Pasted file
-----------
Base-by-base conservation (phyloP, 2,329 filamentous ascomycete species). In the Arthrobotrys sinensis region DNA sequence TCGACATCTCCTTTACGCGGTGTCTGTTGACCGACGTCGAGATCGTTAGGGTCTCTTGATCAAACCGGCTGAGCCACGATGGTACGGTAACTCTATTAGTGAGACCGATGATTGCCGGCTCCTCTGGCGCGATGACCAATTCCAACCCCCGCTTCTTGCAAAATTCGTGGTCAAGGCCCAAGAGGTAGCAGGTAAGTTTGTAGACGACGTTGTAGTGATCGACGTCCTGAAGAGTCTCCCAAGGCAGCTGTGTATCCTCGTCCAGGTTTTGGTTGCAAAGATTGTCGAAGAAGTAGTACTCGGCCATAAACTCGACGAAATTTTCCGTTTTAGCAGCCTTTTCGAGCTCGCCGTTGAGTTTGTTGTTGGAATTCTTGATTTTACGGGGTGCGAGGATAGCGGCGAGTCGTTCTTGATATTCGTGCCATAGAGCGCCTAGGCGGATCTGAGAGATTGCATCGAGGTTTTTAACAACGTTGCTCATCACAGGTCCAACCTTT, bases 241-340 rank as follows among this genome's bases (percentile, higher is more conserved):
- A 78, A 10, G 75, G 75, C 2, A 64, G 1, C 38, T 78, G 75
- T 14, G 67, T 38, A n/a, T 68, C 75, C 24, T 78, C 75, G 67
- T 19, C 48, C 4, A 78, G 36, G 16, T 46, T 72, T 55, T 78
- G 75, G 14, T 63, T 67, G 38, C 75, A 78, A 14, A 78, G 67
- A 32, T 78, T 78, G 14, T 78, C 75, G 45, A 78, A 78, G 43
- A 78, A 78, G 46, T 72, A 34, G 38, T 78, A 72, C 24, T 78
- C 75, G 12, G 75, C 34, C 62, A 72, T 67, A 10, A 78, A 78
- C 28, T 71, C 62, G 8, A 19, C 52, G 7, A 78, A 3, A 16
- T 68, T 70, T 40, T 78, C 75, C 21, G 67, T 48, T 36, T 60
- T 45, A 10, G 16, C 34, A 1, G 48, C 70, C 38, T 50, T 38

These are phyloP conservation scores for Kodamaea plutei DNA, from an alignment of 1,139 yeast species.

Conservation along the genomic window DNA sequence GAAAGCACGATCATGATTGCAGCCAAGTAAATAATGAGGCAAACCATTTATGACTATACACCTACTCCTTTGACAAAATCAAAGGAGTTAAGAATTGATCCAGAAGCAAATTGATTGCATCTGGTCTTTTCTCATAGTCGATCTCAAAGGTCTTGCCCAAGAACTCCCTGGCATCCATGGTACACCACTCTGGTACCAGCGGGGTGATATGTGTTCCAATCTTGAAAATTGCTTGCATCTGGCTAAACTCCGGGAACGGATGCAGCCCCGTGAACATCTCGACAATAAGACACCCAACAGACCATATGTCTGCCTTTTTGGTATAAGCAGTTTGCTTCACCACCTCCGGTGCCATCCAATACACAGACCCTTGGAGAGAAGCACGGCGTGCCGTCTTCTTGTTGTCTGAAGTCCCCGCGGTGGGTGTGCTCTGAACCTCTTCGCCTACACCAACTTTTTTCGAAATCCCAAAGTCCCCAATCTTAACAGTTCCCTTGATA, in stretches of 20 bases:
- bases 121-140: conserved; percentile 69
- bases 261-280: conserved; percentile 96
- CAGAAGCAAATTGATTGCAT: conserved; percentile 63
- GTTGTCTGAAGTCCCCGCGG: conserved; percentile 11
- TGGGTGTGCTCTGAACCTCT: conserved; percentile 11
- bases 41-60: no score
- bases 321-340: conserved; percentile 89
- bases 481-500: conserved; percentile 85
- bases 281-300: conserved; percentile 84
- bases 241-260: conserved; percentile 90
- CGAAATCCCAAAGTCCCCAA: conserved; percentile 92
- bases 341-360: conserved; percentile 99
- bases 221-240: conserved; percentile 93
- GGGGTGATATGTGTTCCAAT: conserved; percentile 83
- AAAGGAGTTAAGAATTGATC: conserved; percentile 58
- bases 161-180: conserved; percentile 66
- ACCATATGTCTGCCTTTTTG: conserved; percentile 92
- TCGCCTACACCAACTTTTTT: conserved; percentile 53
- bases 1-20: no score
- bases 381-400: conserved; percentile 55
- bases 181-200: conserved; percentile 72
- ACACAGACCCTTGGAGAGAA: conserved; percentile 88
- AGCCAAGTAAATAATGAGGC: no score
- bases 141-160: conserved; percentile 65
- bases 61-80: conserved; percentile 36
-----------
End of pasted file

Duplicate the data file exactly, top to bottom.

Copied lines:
Base-by-base conservation (phyloP, 2,329 filamentous ascomycete species). In the Arthrobotrys sinensis region DNA sequence TCGACATCTCCTTTACGCGGTGTCTGTTGACCGACGTCGAGATCGTTAGGGTCTCTTGATCAAACCGGCTGAGCCACGATGGTACGGTAACTCTATTAGTGAGACCGATGATTGCCGGCTCCTCTGGCGCGATGACCAATTCCAACCCCCGCTTCTTGCAAAATTCGTGGTCAAGGCCCAAGAGGTAGCAGGTAAGTTTGTAGACGACGTTGTAGTGATCGACGTCCTGAAGAGTCTCCCAAGGCAGCTGTGTATCCTCGTCCAGGTTTTGGTTGCAAAGATTGTCGAAGAAGTAGTACTCGGCCATAAACTCGACGAAATTTTCCGTTTTAGCAGCCTTTTCGAGCTCGCCGTTGAGTTTGTTGTTGGAATTCTTGATTTTACGGGGTGCGAGGATAGCGGCGAGTCGTTCTTGATATTCGTGCCATAGAGCGCCTAGGCGGATCTGAGAGATTGCATCGAGGTTTTTAACAACGTTGCTCATCACAGGTCCAACCTTT, bases 241-340 rank as follows among this genome's bases (percentile, higher is more conserved):
- A 78, A 10, G 75, G 75, C 2, A 64, G 1, C 38, T 78, G 75
- T 14, G 67, T 38, A n/a, T 68, C 75, C 24, T 78, C 75, G 67
- T 19, C 48, C 4, A 78, G 36, G 16, T 46, T 72, T 55, T 78
- G 75, G 14, T 63, T 67, G 38, C 75, A 78, A 14, A 78, G 67
- A 32, T 78, T 78, G 14, T 78, C 75, G 45, A 78, A 78, G 43
- A 78, A 78, G 46, T 72, A 34, G 38, T 78, A 72, C 24, T 78
- C 75, G 12, G 75, C 34, C 62, A 72, T 67, A 10, A 78, A 78
- C 28, T 71, C 62, G 8, A 19, C 52, G 7, A 78, A 3, A 16
- T 68, T 70, T 40, T 78, C 75, C 21, G 67, T 48, T 36, T 60
- T 45, A 10, G 16, C 34, A 1, G 48, C 70, C 38, T 50, T 38

These are phyloP conservation scores for Kodamaea plutei DNA, from an alignment of 1,139 yeast species.

Conservation along the genomic window DNA sequence GAAAGCACGATCATGATTGCAGCCAAGTAAATAATGAGGCAAACCATTTATGACTATACACCTACTCCTTTGACAAAATCAAAGGAGTTAAGAATTGATCCAGAAGCAAATTGATTGCATCTGGTCTTTTCTCATAGTCGATCTCAAAGGTCTTGCCCAAGAACTCCCTGGCATCCATGGTACACCACTCTGGTACCAGCGGGGTGATATGTGTTCCAATCTTGAAAATTGCTTGCATCTGGCTAAACTCCGGGAACGGATGCAGCCCCGTGAACATCTCGACAATAAGACACCCAACAGACCATATGTCTGCCTTTTTGGTATAAGCAGTTTGCTTCACCACCTCCGGTGCCATCCAATACACAGACCCTTGGAGAGAAGCACGGCGTGCCGTCTTCTTGTTGTCTGAAGTCCCCGCGGTGGGTGTGCTCTGAACCTCTTCGCCTACACCAACTTTTTTCGAAATCCCAAAGTCCCCAATCTTAACAGTTCCCTTGATA, in stretches of 20 bases:
- bases 121-140: conserved; percentile 69
- bases 261-280: conserved; percentile 96
- CAGAAGCAAATTGATTGCAT: conserved; percentile 63
- GTTGTCTGAAGTCCCCGCGG: conserved; percentile 11
- TGGGTGTGCTCTGAACCTCT: conserved; percentile 11
- bases 41-60: no score
- bases 321-340: conserved; percentile 89
- bases 481-500: conserved; percentile 85
- bases 281-300: conserved; percentile 84
- bases 241-260: conserved; percentile 90
- CGAAATCCCAAAGTCCCCAA: conserved; percentile 92
- bases 341-360: conserved; percentile 99
- bases 221-240: conserved; percentile 93
- GGGGTGATATGTGTTCCAAT: conserved; percentile 83
- AAAGGAGTTAAGAATTGATC: conserved; percentile 58
- bases 161-180: conserved; percentile 66
- ACCATATGTCTGCCTTTTTG: conserved; percentile 92
- TCGCCTACACCAACTTTTTT: conserved; percentile 53
- bases 1-20: no score
- bases 381-400: conserved; percentile 55
- bases 181-200: conserved; percentile 72
- ACACAGACCCTTGGAGAGAA: conserved; percentile 88
- AGCCAAGTAAATAATGAGGC: no score
- bases 141-160: conserved; percentile 65
- bases 61-80: conserved; percentile 36